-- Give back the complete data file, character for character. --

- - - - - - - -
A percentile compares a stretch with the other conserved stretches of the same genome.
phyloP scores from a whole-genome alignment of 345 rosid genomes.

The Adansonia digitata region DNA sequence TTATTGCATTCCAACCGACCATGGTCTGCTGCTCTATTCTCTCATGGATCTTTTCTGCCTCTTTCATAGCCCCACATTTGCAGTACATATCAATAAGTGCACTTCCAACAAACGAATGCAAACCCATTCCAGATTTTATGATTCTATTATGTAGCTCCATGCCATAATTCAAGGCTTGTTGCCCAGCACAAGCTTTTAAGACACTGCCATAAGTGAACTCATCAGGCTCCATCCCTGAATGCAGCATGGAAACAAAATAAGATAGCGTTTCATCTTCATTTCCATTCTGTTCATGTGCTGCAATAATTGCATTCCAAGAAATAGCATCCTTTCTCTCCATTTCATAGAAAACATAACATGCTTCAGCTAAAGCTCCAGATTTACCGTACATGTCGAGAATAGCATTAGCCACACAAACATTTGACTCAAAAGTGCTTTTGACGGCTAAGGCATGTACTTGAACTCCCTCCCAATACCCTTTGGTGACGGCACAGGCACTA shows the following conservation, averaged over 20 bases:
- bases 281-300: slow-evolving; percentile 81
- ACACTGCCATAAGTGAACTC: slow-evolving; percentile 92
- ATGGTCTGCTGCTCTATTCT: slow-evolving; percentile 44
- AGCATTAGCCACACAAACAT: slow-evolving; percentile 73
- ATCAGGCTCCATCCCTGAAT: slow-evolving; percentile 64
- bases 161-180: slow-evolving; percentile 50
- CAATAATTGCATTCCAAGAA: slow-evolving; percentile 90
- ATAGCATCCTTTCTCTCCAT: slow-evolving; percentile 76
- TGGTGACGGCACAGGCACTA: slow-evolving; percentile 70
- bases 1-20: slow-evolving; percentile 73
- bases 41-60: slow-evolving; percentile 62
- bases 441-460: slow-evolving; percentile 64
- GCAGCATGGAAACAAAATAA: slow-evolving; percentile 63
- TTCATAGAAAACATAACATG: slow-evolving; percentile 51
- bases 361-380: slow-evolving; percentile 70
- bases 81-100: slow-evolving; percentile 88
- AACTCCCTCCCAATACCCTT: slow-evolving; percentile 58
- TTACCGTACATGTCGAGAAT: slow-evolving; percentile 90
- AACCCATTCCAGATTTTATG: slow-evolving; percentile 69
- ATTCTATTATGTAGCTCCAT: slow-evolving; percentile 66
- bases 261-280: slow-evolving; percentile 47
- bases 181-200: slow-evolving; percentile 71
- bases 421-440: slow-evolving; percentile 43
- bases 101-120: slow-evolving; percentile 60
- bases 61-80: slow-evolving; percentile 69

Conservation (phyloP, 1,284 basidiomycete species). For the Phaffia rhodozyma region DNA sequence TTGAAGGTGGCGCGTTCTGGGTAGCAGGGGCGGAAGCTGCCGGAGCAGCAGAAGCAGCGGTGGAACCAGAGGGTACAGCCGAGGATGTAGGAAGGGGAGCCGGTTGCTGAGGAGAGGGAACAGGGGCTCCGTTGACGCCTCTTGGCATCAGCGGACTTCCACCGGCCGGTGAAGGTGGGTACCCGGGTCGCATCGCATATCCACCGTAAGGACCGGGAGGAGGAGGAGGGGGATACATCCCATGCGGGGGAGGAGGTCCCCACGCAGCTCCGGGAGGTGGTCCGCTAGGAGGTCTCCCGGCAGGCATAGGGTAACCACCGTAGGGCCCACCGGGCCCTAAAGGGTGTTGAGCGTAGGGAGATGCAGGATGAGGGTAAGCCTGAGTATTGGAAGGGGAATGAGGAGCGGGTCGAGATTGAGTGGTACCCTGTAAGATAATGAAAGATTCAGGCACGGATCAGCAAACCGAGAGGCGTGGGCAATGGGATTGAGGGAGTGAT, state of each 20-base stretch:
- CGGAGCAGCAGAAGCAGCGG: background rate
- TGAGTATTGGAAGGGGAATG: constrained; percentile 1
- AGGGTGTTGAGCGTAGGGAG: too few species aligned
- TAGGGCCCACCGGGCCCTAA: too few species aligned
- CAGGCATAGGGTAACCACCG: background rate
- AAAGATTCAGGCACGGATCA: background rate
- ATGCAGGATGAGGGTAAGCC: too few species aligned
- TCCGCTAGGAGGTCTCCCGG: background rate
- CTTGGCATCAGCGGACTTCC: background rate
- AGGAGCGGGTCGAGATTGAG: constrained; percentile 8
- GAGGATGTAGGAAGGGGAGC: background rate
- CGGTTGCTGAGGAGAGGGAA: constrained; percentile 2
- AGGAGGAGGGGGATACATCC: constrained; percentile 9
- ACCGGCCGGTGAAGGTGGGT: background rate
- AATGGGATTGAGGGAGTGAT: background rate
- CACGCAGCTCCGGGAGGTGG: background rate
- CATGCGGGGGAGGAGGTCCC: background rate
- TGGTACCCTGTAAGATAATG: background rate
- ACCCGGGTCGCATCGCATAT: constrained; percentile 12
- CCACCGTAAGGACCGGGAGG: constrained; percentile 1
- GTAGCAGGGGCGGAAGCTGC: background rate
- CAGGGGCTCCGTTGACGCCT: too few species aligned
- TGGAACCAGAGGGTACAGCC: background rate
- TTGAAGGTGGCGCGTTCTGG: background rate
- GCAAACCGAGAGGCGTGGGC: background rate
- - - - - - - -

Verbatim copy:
A percentile compares a stretch with the other conserved stretches of the same genome.
phyloP scores from a whole-genome alignment of 345 rosid genomes.

The Adansonia digitata region DNA sequence TTATTGCATTCCAACCGACCATGGTCTGCTGCTCTATTCTCTCATGGATCTTTTCTGCCTCTTTCATAGCCCCACATTTGCAGTACATATCAATAAGTGCACTTCCAACAAACGAATGCAAACCCATTCCAGATTTTATGATTCTATTATGTAGCTCCATGCCATAATTCAAGGCTTGTTGCCCAGCACAAGCTTTTAAGACACTGCCATAAGTGAACTCATCAGGCTCCATCCCTGAATGCAGCATGGAAACAAAATAAGATAGCGTTTCATCTTCATTTCCATTCTGTTCATGTGCTGCAATAATTGCATTCCAAGAAATAGCATCCTTTCTCTCCATTTCATAGAAAACATAACATGCTTCAGCTAAAGCTCCAGATTTACCGTACATGTCGAGAATAGCATTAGCCACACAAACATTTGACTCAAAAGTGCTTTTGACGGCTAAGGCATGTACTTGAACTCCCTCCCAATACCCTTTGGTGACGGCACAGGCACTA shows the following conservation, averaged over 20 bases:
- bases 281-300: slow-evolving; percentile 81
- ACACTGCCATAAGTGAACTC: slow-evolving; percentile 92
- ATGGTCTGCTGCTCTATTCT: slow-evolving; percentile 44
- AGCATTAGCCACACAAACAT: slow-evolving; percentile 73
- ATCAGGCTCCATCCCTGAAT: slow-evolving; percentile 64
- bases 161-180: slow-evolving; percentile 50
- CAATAATTGCATTCCAAGAA: slow-evolving; percentile 90
- ATAGCATCCTTTCTCTCCAT: slow-evolving; percentile 76
- TGGTGACGGCACAGGCACTA: slow-evolving; percentile 70
- bases 1-20: slow-evolving; percentile 73
- bases 41-60: slow-evolving; percentile 62
- bases 441-460: slow-evolving; percentile 64
- GCAGCATGGAAACAAAATAA: slow-evolving; percentile 63
- TTCATAGAAAACATAACATG: slow-evolving; percentile 51
- bases 361-380: slow-evolving; percentile 70
- bases 81-100: slow-evolving; percentile 88
- AACTCCCTCCCAATACCCTT: slow-evolving; percentile 58
- TTACCGTACATGTCGAGAAT: slow-evolving; percentile 90
- AACCCATTCCAGATTTTATG: slow-evolving; percentile 69
- ATTCTATTATGTAGCTCCAT: slow-evolving; percentile 66
- bases 261-280: slow-evolving; percentile 47
- bases 181-200: slow-evolving; percentile 71
- bases 421-440: slow-evolving; percentile 43
- bases 101-120: slow-evolving; percentile 60
- bases 61-80: slow-evolving; percentile 69

Conservation (phyloP, 1,284 basidiomycete species). For the Phaffia rhodozyma region DNA sequence TTGAAGGTGGCGCGTTCTGGGTAGCAGGGGCGGAAGCTGCCGGAGCAGCAGAAGCAGCGGTGGAACCAGAGGGTACAGCCGAGGATGTAGGAAGGGGAGCCGGTTGCTGAGGAGAGGGAACAGGGGCTCCGTTGACGCCTCTTGGCATCAGCGGACTTCCACCGGCCGGTGAAGGTGGGTACCCGGGTCGCATCGCATATCCACCGTAAGGACCGGGAGGAGGAGGAGGGGGATACATCCCATGCGGGGGAGGAGGTCCCCACGCAGCTCCGGGAGGTGGTCCGCTAGGAGGTCTCCCGGCAGGCATAGGGTAACCACCGTAGGGCCCACCGGGCCCTAAAGGGTGTTGAGCGTAGGGAGATGCAGGATGAGGGTAAGCCTGAGTATTGGAAGGGGAATGAGGAGCGGGTCGAGATTGAGTGGTACCCTGTAAGATAATGAAAGATTCAGGCACGGATCAGCAAACCGAGAGGCGTGGGCAATGGGATTGAGGGAGTGAT, state of each 20-base stretch:
- CGGAGCAGCAGAAGCAGCGG: background rate
- TGAGTATTGGAAGGGGAATG: constrained; percentile 1
- AGGGTGTTGAGCGTAGGGAG: too few species aligned
- TAGGGCCCACCGGGCCCTAA: too few species aligned
- CAGGCATAGGGTAACCACCG: background rate
- AAAGATTCAGGCACGGATCA: background rate
- ATGCAGGATGAGGGTAAGCC: too few species aligned
- TCCGCTAGGAGGTCTCCCGG: background rate
- CTTGGCATCAGCGGACTTCC: background rate
- AGGAGCGGGTCGAGATTGAG: constrained; percentile 8
- GAGGATGTAGGAAGGGGAGC: background rate
- CGGTTGCTGAGGAGAGGGAA: constrained; percentile 2
- AGGAGGAGGGGGATACATCC: constrained; percentile 9
- ACCGGCCGGTGAAGGTGGGT: background rate
- AATGGGATTGAGGGAGTGAT: background rate
- CACGCAGCTCCGGGAGGTGG: background rate
- CATGCGGGGGAGGAGGTCCC: background rate
- TGGTACCCTGTAAGATAATG: background rate
- ACCCGGGTCGCATCGCATAT: constrained; percentile 12
- CCACCGTAAGGACCGGGAGG: constrained; percentile 1
- GTAGCAGGGGCGGAAGCTGC: background rate
- CAGGGGCTCCGTTGACGCCT: too few species aligned
- TGGAACCAGAGGGTACAGCC: background rate
- TTGAAGGTGGCGCGTTCTGG: background rate
- GCAAACCGAGAGGCGTGGGC: background rate